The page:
Bob Winberg and Pete Anderson’s 1955 Winson – A New York Glass Rod: Part 1

Hi Gang…

Few stories from the 50s document in such detail the trials and tribulations of designing and building your own fiberglass sports car.  This story captures the work completed by Bob Winberg and Pete Anderson of Floral Park, New York and their car called the “Winson” which took them approximately three years to finish.

This is a two-part story that appeared in two separate issues of the magazine “Speed Mechanics” in 1955.  The story here today is approximately 2600 words and the one that will follow is nearly the same word count.  Very impressive that a magazine would dedicate such a detailed story to their readership – a testimony to how interested the public was in building such a car and learning how to do it – ringside – as you’ll see in this first of a two-part story that appears today here on “Forgotten Fiberglass.”

So without delay, let’s meet our brave heros – Bob Winberg and Pete Anderson.  Away we go….

Building a Glass Rod
Speed Mechanics: April-May 1955
By Fred Horsley
Photos by Ozzie Lyons, Bob Hess, and Pete Anderson

The “Winson” was the product of much talk; considerable work, but result was worth it…

Never try to tell Bob Winberg or Pete Anderson that “talk is cheap.”  After seeing a piece about the new wonder material for cars, fiberglass, in December 1952, they began talking about building a “glass rod” of their own.  They yakked so much about this plastic marvel that Pete’s mother finally gave their oral dream job a name, “Winson,” derived from the first syllable of Bob’s family name and the last syllable of Pete’s.

It was all just a “talkmobile” at first.  But with their families and friends in Floral Park, Long Island kidding about the wonderful Winson, the buildup about the machine got so big that the two 19 year old lads felt they had to put up that car or go dig themselves a face-saving hideaway hole to China.

The fancy machine they dreamed up to keep from “going underground” is a prize-winning dreamboat that’s got the whole town talking about their “wonder-glass” rod.  The first step beyond the yak-yak stage was to choose a chassis for their plastic job.  Pete suggested a Crosley as the mechanical basis for their mount.  Bob thought that would be too small for the two of them – especially after all their big talk about a fabulous plastic custom car and Pete agreed.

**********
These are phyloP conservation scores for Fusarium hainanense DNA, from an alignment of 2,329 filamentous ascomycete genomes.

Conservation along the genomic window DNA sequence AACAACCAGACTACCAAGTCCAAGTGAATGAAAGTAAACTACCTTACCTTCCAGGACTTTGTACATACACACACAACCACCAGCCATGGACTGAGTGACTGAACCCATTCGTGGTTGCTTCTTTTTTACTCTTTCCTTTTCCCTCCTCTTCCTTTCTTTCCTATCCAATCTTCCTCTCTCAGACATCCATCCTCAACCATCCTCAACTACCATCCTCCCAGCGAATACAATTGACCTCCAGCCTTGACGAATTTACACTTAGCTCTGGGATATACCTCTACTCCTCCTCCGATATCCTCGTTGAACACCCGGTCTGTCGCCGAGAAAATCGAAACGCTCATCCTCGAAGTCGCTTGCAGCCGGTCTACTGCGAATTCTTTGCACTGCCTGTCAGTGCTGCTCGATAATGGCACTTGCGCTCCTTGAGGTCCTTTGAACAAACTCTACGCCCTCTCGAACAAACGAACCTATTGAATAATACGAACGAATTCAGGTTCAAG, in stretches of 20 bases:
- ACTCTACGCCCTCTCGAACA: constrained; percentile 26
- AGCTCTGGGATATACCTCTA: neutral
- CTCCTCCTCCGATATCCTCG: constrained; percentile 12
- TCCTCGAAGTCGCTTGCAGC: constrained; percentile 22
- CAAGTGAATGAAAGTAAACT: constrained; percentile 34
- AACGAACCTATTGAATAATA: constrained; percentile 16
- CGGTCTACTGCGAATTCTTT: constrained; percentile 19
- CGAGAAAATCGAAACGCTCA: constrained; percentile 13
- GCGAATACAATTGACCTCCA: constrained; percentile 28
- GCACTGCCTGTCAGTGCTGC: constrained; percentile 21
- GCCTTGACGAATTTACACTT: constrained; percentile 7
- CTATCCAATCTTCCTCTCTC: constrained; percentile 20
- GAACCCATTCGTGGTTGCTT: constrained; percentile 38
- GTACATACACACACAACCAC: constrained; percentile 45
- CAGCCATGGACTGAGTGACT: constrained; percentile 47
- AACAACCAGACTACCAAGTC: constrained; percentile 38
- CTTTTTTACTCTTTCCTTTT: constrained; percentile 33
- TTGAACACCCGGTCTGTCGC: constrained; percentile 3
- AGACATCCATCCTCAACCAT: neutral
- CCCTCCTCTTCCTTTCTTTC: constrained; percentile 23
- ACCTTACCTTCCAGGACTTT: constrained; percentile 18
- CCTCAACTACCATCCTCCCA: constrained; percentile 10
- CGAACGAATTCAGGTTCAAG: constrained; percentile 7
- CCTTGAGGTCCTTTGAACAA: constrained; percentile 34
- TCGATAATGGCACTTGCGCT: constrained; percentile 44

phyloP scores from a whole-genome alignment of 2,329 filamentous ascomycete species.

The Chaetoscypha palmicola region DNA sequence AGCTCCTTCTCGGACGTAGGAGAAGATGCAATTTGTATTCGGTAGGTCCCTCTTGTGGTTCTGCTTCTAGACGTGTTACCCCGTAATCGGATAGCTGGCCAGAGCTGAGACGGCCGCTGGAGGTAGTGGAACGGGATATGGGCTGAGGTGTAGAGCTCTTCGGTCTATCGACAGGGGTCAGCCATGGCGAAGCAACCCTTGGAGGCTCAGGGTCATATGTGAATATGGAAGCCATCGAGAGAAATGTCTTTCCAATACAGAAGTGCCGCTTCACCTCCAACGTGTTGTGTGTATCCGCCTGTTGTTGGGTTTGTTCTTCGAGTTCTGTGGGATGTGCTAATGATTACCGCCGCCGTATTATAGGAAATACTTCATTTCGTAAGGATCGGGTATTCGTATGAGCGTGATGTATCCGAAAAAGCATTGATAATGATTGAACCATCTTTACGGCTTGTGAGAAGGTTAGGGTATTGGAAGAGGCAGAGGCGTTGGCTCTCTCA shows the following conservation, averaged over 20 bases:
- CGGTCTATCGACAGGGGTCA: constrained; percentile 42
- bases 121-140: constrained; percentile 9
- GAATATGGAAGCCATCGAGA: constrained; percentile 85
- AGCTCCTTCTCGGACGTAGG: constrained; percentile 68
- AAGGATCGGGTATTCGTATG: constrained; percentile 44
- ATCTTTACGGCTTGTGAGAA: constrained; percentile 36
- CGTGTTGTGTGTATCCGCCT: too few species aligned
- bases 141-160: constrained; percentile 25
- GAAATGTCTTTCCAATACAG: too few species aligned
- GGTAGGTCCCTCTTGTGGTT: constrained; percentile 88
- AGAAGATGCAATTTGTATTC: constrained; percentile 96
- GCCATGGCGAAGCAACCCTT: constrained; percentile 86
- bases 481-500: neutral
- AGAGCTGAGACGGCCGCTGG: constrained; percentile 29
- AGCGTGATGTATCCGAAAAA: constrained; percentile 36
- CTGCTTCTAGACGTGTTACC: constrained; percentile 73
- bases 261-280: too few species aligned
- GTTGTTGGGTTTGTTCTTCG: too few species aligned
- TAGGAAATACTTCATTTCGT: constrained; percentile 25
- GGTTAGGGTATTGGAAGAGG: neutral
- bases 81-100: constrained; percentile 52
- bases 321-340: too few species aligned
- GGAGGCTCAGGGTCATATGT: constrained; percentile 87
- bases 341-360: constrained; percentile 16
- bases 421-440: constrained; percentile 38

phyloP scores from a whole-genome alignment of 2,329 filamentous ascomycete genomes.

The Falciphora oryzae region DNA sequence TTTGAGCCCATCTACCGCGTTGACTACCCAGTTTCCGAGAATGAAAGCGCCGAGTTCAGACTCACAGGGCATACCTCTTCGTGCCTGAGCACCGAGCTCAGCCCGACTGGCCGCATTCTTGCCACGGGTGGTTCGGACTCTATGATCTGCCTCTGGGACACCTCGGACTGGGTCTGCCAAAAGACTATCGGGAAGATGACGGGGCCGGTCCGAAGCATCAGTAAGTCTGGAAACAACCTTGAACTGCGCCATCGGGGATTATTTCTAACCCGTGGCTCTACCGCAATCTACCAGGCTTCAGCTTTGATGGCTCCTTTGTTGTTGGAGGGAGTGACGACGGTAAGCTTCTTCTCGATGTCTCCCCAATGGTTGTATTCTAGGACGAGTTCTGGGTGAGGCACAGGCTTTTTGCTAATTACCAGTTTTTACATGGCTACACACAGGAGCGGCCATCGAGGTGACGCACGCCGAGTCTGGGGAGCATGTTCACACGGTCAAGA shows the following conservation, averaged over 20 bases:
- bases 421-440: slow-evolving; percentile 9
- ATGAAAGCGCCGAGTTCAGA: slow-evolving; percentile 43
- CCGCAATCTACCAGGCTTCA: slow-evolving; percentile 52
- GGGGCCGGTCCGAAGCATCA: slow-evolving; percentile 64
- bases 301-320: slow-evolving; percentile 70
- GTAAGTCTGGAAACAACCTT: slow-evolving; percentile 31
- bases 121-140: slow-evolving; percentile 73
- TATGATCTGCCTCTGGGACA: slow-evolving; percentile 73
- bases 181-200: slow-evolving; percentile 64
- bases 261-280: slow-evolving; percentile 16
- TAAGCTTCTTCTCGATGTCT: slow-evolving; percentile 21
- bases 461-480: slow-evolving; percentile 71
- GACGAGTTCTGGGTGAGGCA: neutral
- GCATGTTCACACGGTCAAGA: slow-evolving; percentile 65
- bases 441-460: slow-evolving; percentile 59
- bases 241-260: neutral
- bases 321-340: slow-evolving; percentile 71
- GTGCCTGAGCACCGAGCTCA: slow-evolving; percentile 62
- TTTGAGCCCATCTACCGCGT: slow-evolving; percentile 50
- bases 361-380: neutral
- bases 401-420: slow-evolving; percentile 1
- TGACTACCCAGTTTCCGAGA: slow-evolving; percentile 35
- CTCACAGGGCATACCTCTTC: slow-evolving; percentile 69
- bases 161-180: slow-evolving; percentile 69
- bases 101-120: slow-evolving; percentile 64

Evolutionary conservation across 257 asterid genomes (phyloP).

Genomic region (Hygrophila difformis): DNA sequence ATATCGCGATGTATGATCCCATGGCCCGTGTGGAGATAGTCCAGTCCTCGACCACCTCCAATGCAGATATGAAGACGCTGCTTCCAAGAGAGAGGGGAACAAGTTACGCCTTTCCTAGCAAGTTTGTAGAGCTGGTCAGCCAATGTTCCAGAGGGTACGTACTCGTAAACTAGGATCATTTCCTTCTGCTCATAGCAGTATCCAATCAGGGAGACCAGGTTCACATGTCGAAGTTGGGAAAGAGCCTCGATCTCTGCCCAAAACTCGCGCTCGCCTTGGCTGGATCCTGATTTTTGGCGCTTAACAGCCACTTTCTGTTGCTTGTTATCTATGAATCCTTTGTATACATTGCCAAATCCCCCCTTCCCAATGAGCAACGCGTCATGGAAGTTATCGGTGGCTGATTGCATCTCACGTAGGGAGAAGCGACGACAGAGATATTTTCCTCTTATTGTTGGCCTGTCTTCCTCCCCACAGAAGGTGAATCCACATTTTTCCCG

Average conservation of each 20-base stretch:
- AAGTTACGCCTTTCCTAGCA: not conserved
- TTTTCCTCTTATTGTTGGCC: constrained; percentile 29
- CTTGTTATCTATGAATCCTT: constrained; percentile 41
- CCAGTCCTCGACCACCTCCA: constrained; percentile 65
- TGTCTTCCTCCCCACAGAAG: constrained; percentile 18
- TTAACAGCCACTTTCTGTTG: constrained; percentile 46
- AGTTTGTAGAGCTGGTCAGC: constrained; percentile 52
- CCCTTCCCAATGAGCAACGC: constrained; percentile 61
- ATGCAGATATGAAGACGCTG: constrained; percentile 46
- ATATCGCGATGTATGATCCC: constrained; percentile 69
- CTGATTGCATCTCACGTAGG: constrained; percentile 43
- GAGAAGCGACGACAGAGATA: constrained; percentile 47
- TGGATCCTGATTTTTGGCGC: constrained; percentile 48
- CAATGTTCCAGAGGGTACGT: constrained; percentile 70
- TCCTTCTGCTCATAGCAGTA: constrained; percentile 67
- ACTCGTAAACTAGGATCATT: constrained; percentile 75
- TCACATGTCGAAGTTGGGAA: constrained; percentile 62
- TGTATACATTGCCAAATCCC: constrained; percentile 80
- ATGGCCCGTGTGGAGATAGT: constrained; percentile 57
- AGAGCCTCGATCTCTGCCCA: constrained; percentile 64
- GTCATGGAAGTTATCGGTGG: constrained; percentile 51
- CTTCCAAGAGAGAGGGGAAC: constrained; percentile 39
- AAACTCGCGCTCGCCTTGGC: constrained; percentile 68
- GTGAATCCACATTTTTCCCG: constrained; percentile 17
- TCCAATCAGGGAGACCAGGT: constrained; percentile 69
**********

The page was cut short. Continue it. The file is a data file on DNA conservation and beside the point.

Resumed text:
It shouldn’t be much harder to cut down a standard job than to build up a baby wagon they felt and it would be easier to find parts for rebuilding a stock job.  Deciding on the size of the car was the simplest step in building the Winson.  Once Bob and Pete started working on the project, everybody else in the neighborhood wanted to get in the act.

But Bob and Pete soon found that these sidewalk superintendents were much quicker in giving out advice than in lending a hand.  The only ones who really heled were Bob Hess, a first-year student in electrical engineering at Union College, Schnectady, new  York, and Charlie Borjaski.

Bob Hess did a custom job on all the electrical working.  Charlie, who until his recent army induction headed the hot-rod club to which Winberg and Anderson belong, the Rapid Tappets, welded the rollbar into place.  Neither Bob Winberg nor Pete Anderson knew much about cars when they started their project.  They never had built a car before or even souped a stocker.  Pete was a sophomore at Hofstra College, Hempstead, Long Island, majoring in geology.


Bob, on the other hand, had turned down a chance to go to college because he preferred working in his father’s shop to studying textbooks.  His father, who makes sewing-machine attachments for the garment industry in his small plant in Manhattan, has always encouraged his son to make things, and didn’t object to the plastic-car idea.

When Bob was only 16, he had built the family garage.  That is, all except the shingling and hanging the door.  His father had to finish that when Bob slipped on a piece of brown paper while doing the shingling and fell on a sandpile.  Unfortunately, he’d left the wheel barrow right where he landed on the pile and broke his arm in the fall.

When the boys started scouting for an auto wreck to cut down for their car, they soon felt they’d be lucky to get a chassis of any kind, standard or miniature.  For the junk dealer in the area where they lived couldn’t let them have any old junker to rework, since he didn’t have the necessary registration papers.


Winberg and Anderson then went through a lot of red tape to try to get registration papers for one of the junkie’s jalopies.  After many frustrations, they found that a bill of sale is all you really needed to buy a junked chassis.  The one that they finally got was a 1939 Ford convertible coupe, from General Salvage at Hempstead, Long Island.

For $50 they got the chassis with a cracked V-8 engine, the rear end and the steering mechanism.  Then they found that a couple of pieces were missing from the steering setup and the junk dealer allowed them to dig up the missing parts from some wrecks at the boneyard.

Early in February 1953, a tow truck dumped the wrecked chassis in the Winberg yard.  Everybody agreed that the parts were a fine addition to the place – if Bob wanted to set himself up in the salvage business.  At first, Bob and Pete had to do their work in the open backyard.  There wasn’t room in the garage for both the project and his father’s car.